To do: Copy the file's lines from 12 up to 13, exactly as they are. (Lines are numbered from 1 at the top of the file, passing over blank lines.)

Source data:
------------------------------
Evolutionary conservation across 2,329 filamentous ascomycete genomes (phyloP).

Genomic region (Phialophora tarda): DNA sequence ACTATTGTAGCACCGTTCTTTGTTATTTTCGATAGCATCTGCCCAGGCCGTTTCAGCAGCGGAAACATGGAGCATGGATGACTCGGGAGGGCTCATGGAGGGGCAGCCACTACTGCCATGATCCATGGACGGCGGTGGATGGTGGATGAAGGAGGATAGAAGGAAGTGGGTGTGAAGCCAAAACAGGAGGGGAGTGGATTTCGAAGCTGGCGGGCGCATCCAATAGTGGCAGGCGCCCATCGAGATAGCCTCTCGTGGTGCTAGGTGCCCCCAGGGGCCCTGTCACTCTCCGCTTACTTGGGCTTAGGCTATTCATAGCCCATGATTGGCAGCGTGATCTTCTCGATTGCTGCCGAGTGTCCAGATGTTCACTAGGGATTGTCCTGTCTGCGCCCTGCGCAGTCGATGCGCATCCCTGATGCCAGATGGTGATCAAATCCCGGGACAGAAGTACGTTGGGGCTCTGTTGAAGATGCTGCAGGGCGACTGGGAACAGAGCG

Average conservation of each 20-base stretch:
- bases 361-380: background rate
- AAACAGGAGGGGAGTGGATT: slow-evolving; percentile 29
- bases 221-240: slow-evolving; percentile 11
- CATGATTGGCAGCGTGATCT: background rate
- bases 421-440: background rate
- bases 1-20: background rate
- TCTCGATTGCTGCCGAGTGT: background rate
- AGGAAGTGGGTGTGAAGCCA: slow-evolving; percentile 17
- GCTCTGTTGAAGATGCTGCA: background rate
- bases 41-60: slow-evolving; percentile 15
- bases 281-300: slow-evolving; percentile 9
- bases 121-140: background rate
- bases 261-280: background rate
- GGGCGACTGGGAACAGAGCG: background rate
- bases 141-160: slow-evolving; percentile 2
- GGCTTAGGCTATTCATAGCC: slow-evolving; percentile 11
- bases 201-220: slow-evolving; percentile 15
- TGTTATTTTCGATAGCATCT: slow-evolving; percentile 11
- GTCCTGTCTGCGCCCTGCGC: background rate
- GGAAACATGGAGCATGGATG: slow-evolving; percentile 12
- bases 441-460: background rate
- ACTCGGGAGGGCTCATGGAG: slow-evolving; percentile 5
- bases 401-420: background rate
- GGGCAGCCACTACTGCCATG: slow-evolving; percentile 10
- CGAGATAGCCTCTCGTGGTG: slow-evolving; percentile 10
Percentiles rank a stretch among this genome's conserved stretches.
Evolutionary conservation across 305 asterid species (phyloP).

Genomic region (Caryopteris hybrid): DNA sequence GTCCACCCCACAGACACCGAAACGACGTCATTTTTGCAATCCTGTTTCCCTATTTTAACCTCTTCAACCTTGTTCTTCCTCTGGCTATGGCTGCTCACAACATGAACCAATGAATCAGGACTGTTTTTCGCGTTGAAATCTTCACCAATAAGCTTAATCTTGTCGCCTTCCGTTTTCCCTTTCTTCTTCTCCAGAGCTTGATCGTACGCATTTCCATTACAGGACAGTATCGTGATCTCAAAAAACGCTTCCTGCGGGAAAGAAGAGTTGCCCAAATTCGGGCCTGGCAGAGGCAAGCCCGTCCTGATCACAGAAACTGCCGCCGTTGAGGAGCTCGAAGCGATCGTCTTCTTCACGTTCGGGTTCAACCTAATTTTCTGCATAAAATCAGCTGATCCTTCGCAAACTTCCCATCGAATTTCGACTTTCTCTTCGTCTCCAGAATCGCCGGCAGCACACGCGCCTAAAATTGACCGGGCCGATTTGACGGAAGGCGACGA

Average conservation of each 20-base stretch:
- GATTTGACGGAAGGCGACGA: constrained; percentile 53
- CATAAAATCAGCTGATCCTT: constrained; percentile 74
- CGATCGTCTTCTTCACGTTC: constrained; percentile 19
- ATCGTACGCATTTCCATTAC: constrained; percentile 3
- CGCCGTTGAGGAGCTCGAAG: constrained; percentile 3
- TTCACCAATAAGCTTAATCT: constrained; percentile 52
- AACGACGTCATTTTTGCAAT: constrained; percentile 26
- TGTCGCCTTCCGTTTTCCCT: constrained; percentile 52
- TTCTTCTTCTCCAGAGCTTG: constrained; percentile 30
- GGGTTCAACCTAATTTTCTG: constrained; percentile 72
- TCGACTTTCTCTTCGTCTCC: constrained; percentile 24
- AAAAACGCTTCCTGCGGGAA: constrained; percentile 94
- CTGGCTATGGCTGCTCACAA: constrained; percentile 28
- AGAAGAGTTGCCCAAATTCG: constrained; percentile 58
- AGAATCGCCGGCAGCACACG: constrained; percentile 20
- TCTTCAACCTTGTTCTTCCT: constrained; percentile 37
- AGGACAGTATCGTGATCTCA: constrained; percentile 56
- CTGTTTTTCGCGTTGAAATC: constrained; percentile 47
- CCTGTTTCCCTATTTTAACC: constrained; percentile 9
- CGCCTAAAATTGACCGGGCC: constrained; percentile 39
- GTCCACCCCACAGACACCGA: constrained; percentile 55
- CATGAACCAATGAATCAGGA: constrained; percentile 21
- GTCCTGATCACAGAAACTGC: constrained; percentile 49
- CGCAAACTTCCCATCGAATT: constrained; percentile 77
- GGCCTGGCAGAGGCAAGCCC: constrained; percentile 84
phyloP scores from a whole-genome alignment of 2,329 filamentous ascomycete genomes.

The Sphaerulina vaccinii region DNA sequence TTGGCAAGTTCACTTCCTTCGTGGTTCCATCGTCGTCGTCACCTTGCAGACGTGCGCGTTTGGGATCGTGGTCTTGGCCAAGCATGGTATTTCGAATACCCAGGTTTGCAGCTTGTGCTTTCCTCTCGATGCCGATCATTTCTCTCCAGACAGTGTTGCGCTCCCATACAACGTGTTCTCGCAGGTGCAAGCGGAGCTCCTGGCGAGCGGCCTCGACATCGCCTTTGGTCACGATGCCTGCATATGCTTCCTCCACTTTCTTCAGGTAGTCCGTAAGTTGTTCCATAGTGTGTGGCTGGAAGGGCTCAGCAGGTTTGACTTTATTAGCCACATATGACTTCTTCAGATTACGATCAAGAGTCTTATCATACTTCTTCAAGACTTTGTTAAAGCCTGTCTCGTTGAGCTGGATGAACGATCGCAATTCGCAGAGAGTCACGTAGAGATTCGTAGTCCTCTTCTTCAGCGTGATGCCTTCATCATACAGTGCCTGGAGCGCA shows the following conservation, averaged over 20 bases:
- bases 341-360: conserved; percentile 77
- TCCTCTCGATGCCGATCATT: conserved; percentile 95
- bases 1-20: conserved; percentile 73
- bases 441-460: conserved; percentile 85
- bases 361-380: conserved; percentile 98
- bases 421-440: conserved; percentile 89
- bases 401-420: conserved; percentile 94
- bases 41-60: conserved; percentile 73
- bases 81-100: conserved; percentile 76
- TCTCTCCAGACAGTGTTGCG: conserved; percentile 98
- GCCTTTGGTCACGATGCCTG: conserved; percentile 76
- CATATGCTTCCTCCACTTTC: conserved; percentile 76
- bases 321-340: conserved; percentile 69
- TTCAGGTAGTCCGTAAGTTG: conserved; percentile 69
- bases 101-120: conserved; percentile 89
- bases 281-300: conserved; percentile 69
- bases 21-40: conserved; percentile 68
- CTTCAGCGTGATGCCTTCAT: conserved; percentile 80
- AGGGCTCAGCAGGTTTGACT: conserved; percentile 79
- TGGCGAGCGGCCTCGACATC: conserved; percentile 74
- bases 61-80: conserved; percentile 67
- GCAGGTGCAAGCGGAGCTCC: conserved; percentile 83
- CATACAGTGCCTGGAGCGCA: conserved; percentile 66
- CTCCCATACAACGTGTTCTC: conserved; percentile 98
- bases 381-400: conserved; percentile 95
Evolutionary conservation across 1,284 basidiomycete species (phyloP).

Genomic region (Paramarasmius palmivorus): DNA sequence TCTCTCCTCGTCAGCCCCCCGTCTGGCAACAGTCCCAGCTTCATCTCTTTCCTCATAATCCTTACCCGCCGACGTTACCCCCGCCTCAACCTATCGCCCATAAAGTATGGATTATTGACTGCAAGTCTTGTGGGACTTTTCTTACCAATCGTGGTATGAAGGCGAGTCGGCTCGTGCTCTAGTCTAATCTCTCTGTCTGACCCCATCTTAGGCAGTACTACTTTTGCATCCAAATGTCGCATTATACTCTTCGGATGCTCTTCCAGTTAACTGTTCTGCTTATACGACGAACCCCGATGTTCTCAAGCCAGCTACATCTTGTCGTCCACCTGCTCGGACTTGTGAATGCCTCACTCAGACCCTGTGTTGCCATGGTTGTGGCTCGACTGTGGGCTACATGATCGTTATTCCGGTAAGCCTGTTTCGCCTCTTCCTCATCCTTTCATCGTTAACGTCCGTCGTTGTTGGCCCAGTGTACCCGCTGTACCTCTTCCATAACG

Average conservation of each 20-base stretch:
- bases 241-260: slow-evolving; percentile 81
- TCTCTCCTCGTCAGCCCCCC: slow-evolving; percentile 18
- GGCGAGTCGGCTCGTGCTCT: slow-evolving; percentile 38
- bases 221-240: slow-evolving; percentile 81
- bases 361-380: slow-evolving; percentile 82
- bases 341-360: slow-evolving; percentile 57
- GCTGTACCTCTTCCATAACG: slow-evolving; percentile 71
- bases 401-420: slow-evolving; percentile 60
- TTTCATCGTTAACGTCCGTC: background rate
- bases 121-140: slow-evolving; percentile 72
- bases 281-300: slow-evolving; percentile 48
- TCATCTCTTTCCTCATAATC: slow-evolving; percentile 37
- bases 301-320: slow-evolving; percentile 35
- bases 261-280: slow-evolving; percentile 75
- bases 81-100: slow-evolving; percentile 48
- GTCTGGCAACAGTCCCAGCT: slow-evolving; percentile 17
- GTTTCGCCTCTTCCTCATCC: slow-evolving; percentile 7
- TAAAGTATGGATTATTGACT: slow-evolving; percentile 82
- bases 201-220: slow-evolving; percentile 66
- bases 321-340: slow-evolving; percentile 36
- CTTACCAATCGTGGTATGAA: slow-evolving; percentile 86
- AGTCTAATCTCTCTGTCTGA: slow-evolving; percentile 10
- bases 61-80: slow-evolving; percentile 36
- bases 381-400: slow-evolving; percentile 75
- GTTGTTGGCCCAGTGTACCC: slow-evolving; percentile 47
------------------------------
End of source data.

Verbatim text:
- GCTCTGTTGAAGATGCTGCA: background rate
- bases 41-60: slow-evolving; percentile 15